LARRY: The Austrian School has been sidelined in the history of economics. Most people will probably recognize the name of Friedrich Hayek, who was one of the leaders of the Austrian School. He won a Nobel Prize in economics in 1974 for his account of the complexity of economic variables and the social context in which economic activity goes forward. But, while he and dozens of other great, great thinkers from the 1850’s through about the 1940’s or so, had developed a very elaborate theory or philosophy of economic behavior that focused, that zoomed in, on the behavior of individual people. This Austrian School thought, to understand overall economic activity at the macro level, you really needed to understand individual economic behavior at the micro level.
So they said, look, the economy is just the aggregate or the sum of all individual actions, so in order to understand the economy, you have to understand individual actions. And, when these fellows examined individual behavior, they saw the kind of deviations from pure rationality that I was just talking about, overconfidence, seeking patterns that don’t exist, being excessively loss adverse, and so on. This group of theorists really began to develop a story of economic behavior that included messy decision making and complex interdependence of lots of variables. The story that, as our last century rolled along, American economic theorists didn’t really take to it.
They [American Economists] began, instead, to develop abstract mathematical models of the kind that led to the Efficient Market Theory, which tried to look at overall economic pictures. It tried to look at markets in equilibrium, that said, well look, let’s not worry about the messy behavior of individuals at that micro level. Let’s look at the system as a whole and the process that all this individual action leads to. By focusing on this sort of abstract level, American economists developed a whole different way of looking at the world.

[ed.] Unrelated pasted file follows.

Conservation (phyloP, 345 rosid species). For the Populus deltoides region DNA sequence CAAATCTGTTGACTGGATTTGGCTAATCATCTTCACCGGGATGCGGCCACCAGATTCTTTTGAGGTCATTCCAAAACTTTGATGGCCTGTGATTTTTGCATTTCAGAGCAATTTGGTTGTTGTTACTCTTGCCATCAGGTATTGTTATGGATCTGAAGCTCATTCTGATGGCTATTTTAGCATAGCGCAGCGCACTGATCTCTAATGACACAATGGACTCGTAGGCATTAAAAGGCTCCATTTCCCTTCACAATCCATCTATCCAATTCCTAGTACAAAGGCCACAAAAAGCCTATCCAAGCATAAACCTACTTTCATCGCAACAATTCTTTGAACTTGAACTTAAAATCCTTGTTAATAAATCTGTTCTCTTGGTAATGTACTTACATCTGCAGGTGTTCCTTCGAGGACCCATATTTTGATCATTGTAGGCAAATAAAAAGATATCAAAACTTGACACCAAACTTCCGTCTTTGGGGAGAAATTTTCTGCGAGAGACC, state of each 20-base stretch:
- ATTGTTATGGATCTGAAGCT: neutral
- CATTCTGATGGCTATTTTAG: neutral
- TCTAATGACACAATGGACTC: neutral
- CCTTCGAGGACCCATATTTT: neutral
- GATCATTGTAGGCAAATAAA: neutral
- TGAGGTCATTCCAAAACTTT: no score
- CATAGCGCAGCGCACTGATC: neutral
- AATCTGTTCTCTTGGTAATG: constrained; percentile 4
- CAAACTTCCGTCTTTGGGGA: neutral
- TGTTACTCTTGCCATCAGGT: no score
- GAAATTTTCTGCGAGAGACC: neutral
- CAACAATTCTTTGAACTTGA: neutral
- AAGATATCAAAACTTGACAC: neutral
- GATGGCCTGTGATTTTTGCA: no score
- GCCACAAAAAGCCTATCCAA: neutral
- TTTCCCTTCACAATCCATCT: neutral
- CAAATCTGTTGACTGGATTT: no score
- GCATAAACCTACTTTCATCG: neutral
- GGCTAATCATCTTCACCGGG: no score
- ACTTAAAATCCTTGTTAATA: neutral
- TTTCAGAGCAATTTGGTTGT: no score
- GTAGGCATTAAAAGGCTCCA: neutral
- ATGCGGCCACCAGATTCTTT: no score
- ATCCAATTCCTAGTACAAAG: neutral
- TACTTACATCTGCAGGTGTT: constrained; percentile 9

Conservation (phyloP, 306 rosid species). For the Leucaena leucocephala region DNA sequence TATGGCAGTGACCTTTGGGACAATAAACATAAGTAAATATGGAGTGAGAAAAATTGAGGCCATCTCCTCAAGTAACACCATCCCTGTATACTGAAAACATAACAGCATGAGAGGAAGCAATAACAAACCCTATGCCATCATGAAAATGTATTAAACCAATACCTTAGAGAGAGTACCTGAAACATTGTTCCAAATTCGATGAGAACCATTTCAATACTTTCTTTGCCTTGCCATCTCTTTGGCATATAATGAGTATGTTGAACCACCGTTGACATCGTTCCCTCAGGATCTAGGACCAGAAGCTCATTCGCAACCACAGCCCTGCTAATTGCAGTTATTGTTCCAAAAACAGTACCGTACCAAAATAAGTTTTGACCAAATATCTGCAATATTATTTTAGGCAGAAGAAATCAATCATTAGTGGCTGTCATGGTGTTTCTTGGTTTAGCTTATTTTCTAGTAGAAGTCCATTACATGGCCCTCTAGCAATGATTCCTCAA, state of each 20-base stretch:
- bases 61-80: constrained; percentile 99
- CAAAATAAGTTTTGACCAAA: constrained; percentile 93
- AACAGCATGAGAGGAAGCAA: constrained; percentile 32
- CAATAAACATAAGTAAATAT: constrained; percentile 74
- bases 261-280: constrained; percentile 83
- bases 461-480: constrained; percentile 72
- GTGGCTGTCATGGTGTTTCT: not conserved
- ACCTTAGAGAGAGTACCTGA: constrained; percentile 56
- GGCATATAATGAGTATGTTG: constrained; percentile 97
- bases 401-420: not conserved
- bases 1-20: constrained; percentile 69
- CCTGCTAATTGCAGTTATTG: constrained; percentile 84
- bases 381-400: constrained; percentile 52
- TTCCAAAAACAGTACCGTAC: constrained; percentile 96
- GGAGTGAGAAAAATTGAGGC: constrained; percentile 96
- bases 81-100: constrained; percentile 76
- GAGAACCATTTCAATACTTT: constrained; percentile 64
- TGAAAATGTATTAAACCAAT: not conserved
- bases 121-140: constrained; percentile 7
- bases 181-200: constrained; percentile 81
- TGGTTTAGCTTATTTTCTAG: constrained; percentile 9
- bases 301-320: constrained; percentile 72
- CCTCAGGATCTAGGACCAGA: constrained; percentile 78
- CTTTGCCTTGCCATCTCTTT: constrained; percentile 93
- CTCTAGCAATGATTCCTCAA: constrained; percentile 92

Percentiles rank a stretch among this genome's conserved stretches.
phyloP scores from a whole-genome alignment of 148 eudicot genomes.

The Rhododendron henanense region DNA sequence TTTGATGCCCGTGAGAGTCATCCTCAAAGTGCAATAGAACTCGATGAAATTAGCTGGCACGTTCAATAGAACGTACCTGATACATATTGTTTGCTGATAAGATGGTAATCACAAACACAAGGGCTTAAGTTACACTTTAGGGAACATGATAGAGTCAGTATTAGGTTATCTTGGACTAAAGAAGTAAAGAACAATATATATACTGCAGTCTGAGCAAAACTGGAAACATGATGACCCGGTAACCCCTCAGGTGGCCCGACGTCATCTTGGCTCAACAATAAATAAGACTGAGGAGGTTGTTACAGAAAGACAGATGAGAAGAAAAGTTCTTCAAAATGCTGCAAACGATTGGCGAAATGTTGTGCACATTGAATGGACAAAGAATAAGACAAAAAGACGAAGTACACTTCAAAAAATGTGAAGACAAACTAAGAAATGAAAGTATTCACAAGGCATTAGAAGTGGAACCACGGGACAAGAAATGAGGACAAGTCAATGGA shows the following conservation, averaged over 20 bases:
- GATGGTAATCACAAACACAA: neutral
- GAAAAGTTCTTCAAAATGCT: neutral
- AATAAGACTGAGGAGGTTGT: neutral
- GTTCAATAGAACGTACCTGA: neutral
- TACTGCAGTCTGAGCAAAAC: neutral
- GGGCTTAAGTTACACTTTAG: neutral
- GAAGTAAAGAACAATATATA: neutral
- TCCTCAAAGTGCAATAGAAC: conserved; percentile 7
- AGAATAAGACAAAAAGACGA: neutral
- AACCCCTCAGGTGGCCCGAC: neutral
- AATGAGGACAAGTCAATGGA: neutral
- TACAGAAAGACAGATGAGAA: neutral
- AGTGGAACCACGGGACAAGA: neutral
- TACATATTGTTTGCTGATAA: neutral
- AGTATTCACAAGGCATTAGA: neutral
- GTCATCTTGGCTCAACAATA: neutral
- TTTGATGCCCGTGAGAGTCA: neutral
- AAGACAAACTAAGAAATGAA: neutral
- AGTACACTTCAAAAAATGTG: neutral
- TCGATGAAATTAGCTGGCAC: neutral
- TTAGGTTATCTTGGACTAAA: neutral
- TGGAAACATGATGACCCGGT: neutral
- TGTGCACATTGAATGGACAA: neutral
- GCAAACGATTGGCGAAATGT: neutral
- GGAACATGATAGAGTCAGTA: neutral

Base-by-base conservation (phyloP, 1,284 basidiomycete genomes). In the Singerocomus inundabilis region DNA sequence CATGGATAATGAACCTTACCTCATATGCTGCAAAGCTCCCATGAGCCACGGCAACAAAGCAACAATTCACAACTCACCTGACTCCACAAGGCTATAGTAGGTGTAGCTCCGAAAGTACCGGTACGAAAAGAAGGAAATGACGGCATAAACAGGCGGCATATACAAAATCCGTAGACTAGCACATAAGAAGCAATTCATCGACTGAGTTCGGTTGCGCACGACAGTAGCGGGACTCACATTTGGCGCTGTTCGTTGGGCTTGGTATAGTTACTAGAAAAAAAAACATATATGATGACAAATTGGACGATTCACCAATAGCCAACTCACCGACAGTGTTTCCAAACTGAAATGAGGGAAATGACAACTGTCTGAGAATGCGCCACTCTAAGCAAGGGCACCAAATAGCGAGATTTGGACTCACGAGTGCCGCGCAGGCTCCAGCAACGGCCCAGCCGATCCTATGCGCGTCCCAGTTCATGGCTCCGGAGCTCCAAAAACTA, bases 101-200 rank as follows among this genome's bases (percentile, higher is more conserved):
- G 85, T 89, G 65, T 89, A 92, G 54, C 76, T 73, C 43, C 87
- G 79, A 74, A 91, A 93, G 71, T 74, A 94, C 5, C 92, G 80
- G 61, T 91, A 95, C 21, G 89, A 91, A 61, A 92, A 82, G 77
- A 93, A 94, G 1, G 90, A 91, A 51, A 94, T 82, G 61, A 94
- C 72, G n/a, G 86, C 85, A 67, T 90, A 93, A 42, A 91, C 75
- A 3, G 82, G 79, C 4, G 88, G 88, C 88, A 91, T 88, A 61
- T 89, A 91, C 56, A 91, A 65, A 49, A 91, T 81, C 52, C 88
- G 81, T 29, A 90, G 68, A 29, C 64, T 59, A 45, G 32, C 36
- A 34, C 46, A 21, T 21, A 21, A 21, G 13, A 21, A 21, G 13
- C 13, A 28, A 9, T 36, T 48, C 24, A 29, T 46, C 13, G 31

The Austrians were left in the dust bins of history. Hayek is most famous today for his view about the proper role of government in setting the conditions for economic activity. His stance, followed by other Nobel Prize winners such as Milton Freedman, advocated relatively modest, limited roles for government. This group argued that individuals are better at making decisions that affect their own lives than government is. Not because they’ll always get it right, but because they’ll get it right more often than the government. So, Hayek and the Austrian School have come to stand for this sort of Libertarian view, this philosophy of government. Their more important contributions, which are direct contributions to the economic thought, economic behavior, have been relegated to the sidelines. I think the good news is, and the reason I start out the book with an account of the Austrians is, their philosophy is making a comeback. Their theory of economic behavior is making a comeback. In a way, I think this book is really one of the first to make this link, but I think that they furnish a very strong sort of intellectual ancestor to current theories of behavioral finance.
JIM: Do you think that’s a reflection of, perhaps, the failure of Keynesianism to explain how the economy works efficiently in the markets?
LARRY: The resurgence of the Austrian school in the economic theories?